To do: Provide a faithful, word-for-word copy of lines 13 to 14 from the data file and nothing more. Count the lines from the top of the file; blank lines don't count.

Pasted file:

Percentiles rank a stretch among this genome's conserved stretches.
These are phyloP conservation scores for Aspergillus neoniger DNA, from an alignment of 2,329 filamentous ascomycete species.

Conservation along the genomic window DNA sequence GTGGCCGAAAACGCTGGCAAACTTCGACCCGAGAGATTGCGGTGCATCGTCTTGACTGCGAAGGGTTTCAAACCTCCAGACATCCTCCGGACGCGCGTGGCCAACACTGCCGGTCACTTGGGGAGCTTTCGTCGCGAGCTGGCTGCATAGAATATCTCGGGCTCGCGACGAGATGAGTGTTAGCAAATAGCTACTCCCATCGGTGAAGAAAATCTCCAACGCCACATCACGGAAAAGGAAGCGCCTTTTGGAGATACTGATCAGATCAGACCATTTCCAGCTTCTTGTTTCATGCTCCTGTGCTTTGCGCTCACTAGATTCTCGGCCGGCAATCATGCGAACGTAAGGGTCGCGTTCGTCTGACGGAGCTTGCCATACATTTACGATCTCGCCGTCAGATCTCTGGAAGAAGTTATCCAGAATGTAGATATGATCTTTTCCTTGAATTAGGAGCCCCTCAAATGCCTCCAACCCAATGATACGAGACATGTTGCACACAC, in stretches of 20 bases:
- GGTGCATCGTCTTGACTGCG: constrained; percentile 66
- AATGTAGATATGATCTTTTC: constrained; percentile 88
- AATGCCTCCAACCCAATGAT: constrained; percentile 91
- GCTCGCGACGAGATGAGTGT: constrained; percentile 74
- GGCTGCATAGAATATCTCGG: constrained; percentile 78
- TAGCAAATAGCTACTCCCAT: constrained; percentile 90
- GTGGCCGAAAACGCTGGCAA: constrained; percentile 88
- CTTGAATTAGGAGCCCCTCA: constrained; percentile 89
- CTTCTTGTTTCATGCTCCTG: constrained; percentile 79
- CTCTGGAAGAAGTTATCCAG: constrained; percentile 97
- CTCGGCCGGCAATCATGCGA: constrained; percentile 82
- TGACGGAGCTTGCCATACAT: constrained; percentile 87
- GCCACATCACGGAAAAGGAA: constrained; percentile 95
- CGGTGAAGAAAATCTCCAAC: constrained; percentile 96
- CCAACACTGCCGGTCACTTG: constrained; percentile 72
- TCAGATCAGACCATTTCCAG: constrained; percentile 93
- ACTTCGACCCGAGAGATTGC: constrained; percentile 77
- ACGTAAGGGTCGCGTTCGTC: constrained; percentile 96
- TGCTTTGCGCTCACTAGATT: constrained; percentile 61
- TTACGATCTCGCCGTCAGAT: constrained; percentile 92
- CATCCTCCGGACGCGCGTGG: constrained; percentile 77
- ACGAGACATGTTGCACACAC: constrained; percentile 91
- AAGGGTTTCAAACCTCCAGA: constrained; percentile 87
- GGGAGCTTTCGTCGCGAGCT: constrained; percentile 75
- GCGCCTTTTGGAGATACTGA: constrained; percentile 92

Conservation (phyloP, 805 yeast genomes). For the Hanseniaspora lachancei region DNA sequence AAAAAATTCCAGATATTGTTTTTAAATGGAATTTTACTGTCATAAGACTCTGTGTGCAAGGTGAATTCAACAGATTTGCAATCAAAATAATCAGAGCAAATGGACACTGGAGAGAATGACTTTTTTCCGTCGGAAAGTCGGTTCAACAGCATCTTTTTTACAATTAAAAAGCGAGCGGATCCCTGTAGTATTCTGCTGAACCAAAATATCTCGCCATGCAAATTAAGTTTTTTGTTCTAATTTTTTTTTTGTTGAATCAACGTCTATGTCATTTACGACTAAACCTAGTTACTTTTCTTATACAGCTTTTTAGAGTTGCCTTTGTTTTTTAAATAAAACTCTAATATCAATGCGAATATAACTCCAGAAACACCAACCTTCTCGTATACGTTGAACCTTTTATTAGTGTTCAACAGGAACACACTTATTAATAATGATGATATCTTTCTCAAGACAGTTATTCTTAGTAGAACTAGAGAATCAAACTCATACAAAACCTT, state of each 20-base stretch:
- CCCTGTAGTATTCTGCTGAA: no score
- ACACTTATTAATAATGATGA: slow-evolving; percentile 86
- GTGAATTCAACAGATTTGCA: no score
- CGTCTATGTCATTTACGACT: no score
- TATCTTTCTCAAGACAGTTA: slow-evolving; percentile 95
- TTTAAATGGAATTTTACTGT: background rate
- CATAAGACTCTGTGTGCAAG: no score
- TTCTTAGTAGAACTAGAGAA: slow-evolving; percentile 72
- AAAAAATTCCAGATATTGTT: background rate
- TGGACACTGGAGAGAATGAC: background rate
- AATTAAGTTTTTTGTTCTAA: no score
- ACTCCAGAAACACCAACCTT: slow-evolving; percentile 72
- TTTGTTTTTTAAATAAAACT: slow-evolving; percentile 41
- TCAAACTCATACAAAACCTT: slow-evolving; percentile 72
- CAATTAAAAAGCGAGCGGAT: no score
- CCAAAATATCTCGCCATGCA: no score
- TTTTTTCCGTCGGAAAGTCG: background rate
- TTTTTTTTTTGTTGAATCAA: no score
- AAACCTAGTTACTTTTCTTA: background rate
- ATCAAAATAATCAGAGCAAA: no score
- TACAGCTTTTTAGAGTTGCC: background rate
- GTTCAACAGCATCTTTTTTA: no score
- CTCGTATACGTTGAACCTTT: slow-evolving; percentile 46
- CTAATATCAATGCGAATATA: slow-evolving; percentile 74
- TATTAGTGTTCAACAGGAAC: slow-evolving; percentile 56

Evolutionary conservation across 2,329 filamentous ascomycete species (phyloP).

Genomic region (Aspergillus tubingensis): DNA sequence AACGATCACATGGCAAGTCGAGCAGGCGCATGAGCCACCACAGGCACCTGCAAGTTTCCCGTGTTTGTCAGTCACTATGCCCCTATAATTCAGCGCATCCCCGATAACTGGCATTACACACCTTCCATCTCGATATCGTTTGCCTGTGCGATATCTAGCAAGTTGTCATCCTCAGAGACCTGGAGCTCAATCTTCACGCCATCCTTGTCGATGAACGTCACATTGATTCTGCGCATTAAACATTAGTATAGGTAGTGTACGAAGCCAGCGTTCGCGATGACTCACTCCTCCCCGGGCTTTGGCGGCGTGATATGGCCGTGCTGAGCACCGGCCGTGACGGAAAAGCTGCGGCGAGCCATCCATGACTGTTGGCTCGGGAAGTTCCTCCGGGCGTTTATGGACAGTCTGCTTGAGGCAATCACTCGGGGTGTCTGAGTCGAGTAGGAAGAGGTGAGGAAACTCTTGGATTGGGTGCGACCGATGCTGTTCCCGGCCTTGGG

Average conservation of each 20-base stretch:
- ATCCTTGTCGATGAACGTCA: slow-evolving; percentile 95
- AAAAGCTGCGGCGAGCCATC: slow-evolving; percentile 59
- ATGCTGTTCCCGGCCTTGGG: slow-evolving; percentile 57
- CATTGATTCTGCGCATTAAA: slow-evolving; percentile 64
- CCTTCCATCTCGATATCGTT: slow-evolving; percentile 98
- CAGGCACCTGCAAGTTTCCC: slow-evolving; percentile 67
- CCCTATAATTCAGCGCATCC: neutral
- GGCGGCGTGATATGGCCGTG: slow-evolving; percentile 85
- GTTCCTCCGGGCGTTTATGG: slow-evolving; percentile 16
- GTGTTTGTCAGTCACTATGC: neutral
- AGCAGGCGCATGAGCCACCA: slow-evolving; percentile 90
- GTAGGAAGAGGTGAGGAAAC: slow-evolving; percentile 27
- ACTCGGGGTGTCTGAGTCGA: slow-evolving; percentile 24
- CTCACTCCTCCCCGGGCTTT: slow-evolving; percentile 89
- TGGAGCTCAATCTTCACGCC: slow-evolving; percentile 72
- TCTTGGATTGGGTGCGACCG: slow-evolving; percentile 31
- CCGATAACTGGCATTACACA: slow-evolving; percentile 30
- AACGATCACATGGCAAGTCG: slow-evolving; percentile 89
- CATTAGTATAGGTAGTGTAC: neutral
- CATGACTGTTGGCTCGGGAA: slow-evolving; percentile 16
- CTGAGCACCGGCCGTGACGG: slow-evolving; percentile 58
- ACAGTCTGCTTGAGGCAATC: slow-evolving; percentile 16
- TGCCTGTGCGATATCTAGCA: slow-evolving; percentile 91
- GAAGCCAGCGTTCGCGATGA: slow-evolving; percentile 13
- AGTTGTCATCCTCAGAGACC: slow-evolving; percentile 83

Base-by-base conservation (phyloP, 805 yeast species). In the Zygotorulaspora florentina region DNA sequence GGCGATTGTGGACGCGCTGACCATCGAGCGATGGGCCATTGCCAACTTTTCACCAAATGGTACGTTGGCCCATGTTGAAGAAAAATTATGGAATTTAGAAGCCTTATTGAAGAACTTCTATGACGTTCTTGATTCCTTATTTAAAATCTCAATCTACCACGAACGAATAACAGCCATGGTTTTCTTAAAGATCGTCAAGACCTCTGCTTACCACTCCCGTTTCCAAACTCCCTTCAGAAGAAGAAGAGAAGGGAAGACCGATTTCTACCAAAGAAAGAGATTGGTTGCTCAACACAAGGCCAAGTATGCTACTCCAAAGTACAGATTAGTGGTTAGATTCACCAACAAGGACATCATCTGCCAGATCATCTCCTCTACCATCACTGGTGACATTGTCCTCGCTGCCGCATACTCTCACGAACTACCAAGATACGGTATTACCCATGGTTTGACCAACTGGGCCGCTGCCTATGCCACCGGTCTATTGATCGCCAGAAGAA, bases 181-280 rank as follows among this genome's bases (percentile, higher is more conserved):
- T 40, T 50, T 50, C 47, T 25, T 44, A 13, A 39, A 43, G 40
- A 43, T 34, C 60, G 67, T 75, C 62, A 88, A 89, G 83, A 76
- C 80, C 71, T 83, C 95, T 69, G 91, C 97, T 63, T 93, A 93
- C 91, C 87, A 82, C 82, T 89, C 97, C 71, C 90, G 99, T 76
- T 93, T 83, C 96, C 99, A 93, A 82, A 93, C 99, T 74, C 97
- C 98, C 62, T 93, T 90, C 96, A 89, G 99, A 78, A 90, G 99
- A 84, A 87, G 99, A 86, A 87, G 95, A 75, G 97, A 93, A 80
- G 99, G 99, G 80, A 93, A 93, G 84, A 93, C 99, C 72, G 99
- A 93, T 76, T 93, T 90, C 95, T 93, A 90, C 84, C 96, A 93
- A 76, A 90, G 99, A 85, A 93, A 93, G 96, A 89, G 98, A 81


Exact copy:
- CTCTGGAAGAAGTTATCCAG: constrained; percentile 97
- CTCGGCCGGCAATCATGCGA: constrained; percentile 82